I had been holding off posting this until there was a little slow time on the calendar before the start of the season. In the interim, a couple people have jumped in on the topic and joined me. James Santelli wrote this for Pittsburgh Magazine and Pat Lackey, with whom I had a spirited Twitter debate last week when he encouraged people to ignore the financial talk and said he hated discussing it, changed his course and wrote this over at WHYGAVS.)
With the start of the season just days away, we thankfully get meaningful baseball after a brutal winter in Pittsburgh and much of the rest of the country. The Pirates entered spring training with few questions, but there certainly have been storylines. The surprising trade of Travis Snider left open the last bench spot. Andrew Lambo will probably be the guy, but Jaff Decker and even Pedro Florimon made it interesting. Jung Ho Kang has answered none of the questions that he brought with him from South Korea, but remains intriguing. Jeff Locke surprisingly nailed down the fifth starter spot (when I initially wrote this five days ago of course I wrote Vance Worley had it in the bag), but Charlie Morton's struggles have raised major concerns and he was terrible again today. And the bullpen continues to be a question of options vs. waivers vs. potential.
One of the great things about the start of the season is finances take a backseat. At least until the trade deadline. Everyone knows the basic financial landscape in major league baseball is inherently unfair if you believe in the level playing-field which has been created with the salary cap structure in the NFL, NBA and NHL. Major League Baseball operates differently, and that is unlikely to change.
Discussing finances isn't as much fun as watching games, talking about players and first- or second-guessing manager strategy. Nonetheless, it is crucial to understanding the operating framework of any team. Without trying to understand how the Pirates compare to other teams and what their financial picture looks like, there is no context to argue whether they should or shouldn't extend Neil Walker or Andrew McCutchen, bid for Jose Abreu or Kang, trade Snider, try to retain Russell Martin or pursue Max Scherzer.
Last week Forbes came out with their valuation of all 30 teams. The view of Forbes' work varies. Because teams operate privately and don't publish their financial statements, Forbes doesn't have access to every piece of information they would like when putting these valuations together. Consequently some want to dismiss their work altogether, which I find ridiculous. In dismissing Forbes, critics are generally dismissing the conversation. Teams aren't going to provide all the info. Anyone researching the topic has to estimate certain things in order to come up with any type of valuation. If no one estimated anything, there would never be a piece written on the topic.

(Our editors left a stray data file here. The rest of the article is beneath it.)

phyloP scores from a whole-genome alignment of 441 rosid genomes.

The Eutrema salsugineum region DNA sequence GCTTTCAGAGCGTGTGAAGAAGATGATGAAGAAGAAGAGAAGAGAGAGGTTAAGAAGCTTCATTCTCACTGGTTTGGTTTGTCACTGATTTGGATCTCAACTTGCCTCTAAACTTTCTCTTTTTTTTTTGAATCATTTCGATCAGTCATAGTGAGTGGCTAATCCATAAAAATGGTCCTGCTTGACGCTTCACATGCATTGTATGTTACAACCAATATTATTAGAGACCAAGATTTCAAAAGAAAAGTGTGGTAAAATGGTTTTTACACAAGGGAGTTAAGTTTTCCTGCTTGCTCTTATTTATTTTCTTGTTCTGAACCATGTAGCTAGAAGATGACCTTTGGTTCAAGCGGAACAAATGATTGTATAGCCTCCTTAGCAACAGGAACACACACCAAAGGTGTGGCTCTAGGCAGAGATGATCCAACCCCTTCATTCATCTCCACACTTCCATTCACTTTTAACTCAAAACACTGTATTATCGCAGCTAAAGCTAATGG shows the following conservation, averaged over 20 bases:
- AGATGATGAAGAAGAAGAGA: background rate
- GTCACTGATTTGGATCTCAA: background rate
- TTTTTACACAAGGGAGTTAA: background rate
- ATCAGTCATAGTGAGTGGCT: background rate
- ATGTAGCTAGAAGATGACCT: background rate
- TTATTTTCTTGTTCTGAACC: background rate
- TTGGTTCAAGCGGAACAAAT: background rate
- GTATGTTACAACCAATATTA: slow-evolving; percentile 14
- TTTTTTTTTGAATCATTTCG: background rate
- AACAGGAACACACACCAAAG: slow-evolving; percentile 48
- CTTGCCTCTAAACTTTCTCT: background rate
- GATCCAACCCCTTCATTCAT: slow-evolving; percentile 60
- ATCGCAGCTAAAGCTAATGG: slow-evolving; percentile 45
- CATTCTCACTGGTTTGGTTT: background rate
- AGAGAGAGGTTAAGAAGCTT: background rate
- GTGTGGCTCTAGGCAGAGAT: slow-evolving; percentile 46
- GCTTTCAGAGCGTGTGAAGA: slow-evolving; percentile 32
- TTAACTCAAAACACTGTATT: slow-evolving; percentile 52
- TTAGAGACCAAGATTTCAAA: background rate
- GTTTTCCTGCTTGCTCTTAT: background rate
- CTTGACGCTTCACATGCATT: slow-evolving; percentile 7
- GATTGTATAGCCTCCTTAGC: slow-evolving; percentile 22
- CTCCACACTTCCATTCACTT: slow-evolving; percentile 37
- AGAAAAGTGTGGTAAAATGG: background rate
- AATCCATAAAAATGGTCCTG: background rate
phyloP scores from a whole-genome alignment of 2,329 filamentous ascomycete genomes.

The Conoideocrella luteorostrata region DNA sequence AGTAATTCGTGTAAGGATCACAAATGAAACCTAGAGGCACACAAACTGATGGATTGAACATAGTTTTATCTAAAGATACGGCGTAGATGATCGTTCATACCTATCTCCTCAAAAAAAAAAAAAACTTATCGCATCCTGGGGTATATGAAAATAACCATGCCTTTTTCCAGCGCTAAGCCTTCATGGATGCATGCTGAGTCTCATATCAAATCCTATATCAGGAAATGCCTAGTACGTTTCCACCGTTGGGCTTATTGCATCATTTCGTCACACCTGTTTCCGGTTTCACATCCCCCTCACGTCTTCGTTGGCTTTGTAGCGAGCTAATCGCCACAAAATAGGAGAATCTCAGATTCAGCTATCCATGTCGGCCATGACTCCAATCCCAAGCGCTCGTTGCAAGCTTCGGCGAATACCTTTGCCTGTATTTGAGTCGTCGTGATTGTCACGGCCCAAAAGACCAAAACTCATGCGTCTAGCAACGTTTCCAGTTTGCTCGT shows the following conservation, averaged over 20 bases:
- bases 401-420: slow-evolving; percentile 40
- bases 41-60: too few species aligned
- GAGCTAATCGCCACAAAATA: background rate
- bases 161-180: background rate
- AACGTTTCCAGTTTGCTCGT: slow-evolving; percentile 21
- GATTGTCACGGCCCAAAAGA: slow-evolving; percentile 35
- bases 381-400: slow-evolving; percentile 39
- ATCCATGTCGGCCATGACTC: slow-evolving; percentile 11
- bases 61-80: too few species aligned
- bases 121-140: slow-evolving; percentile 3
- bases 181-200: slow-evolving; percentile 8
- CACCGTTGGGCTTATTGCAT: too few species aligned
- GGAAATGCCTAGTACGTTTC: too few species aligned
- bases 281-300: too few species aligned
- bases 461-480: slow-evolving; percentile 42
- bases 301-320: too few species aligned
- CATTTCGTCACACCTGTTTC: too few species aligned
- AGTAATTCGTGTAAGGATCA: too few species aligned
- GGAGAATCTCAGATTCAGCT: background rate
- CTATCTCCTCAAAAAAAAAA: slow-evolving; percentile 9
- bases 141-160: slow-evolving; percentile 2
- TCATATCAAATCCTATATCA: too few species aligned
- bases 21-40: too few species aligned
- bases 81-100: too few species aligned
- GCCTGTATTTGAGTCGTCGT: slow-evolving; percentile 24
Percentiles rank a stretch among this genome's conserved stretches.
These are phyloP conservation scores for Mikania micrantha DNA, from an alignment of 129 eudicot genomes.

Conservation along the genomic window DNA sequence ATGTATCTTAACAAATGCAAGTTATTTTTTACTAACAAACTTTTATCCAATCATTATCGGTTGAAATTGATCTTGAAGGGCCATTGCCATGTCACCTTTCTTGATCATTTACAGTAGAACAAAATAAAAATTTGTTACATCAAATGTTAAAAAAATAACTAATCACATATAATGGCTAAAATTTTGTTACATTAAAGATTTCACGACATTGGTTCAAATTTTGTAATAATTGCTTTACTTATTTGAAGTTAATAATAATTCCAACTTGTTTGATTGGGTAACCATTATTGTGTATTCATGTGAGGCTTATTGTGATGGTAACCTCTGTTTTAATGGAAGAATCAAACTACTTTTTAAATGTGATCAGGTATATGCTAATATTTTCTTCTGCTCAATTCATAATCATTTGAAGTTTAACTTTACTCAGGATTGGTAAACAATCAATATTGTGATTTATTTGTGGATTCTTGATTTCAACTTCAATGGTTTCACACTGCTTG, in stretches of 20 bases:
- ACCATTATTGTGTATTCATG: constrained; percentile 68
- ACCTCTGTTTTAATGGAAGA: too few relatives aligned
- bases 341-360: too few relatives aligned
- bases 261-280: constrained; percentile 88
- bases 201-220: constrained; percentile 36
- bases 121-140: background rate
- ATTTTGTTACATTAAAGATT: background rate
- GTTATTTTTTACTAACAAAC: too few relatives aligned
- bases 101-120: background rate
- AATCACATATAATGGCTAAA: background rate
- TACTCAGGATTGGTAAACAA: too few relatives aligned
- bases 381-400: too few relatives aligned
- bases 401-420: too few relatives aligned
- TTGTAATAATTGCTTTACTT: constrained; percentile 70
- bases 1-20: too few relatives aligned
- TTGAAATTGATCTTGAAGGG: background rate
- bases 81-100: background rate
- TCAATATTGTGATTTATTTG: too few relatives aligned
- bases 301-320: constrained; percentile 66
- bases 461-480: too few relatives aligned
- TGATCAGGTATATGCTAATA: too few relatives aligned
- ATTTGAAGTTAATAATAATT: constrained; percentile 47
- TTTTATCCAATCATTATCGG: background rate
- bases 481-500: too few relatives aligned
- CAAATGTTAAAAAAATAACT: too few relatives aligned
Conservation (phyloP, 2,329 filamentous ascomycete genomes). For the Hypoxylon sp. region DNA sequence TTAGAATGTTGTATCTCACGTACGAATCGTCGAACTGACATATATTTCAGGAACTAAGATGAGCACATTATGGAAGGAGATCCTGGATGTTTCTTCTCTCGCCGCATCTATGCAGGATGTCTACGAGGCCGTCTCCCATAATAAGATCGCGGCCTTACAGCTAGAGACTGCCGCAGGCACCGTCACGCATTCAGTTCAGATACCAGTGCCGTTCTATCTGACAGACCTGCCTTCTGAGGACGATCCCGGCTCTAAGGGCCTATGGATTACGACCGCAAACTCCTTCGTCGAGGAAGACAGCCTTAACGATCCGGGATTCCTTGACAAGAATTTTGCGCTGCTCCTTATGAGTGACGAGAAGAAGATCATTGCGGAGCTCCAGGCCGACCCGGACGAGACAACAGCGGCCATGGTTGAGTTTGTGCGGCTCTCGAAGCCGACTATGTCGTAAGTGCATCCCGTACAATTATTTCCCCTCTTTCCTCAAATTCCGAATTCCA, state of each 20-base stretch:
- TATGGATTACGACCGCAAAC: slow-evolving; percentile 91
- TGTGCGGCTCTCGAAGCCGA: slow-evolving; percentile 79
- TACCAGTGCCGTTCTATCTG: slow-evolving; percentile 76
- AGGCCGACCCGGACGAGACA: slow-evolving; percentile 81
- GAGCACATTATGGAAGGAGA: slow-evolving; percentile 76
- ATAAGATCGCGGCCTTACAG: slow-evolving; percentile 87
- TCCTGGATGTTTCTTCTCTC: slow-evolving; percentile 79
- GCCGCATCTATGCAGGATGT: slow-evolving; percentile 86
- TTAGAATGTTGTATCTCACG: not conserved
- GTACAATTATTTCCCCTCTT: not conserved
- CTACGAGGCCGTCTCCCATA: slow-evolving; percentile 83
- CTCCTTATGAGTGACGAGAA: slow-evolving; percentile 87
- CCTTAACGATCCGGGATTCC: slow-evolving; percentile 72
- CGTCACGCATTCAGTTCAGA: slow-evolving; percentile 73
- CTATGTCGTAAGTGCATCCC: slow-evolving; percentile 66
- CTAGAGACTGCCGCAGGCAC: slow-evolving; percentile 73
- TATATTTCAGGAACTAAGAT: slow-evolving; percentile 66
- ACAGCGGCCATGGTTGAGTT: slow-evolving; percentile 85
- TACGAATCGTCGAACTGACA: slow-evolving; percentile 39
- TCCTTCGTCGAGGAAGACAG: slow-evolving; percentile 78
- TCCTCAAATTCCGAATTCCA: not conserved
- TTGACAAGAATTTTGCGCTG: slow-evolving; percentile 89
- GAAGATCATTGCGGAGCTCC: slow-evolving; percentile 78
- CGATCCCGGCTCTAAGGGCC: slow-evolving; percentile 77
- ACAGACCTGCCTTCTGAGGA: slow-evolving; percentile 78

Having said that, let's take a look at what is available. What are the major sources of revenue for major league teams? National television contracts, local television contracts, MLB streaming media, attendance, concessions, parking, etc. As the links show much of this information is readily available and openly trumpeted by Major League Baseball, which surpassed $9 billion in revenue this past year. Payroll data is also readily available, with the Pirates starting the season again near the bottom of the league. Forbes isn't throwing darts, as some would have you believe.
Knowing this I asked Kurt Badenhausen, one of the Forbes authors, to join me on my show last Monday.
First, though, I encourage you to listen to this monologue from my show on March 26. (Start about five minutes in, It's about ten minutes long and lays out the background and my extended thoughts on the matter.) Key point, Neal Huntington (and his staff) is a modern-day Rumpelstiltskin and deserves an immense amount of credit. He has been able to consistently add pieces to the organization for virtually nothing--Jason Grilli, Vance Worley, John Holdzkom all basically free. Mark Melancon and Travis Snider in great trades. Russell Martin, Francisco Liriano, Edinson Volquez signed to valuable free agent deals. Andrew McCutchen and Starling Marte signed to team-friendly extensions. Not every move has been a success, but the way things are going, when they think about the next statue outside of PNC Park, one of Neal Huntington, with Clint Hurdle at his side, should be in the conversation. (Yea, okay, maybe a little hyperbole there, but you get the point.)
The argument for increasing the payroll is not go out and "sign old, overpriced free agents." That is incredibly lazy and dismissive. Nobody is making that argument. The argument is the Pirates management has done an extraordinarily good job operating with a budget smaller than virtually every other team. Don't you think they would do an even better job, put together an even better team, if they were given more resources to work with? Why is everyone terrified of the Dodgers? Because they hired a GM who has operated successfully on a budget similar to the Pirates' and now he has the keys to Fort Knox.
So, the question is, do the Pirates have the money to operate with a larger payroll? I think that is an emphatic yes. How much more? That's a good question and one worth discussing.
He is my conversation with one of the authors of the Forbes study laying out their methodology and the financial picture. One striking point, from 2003 to 2014 the Pirates' revenues went up approximately $120 million, payroll went up about $20-25 million. I'll let you draw your own conclusions.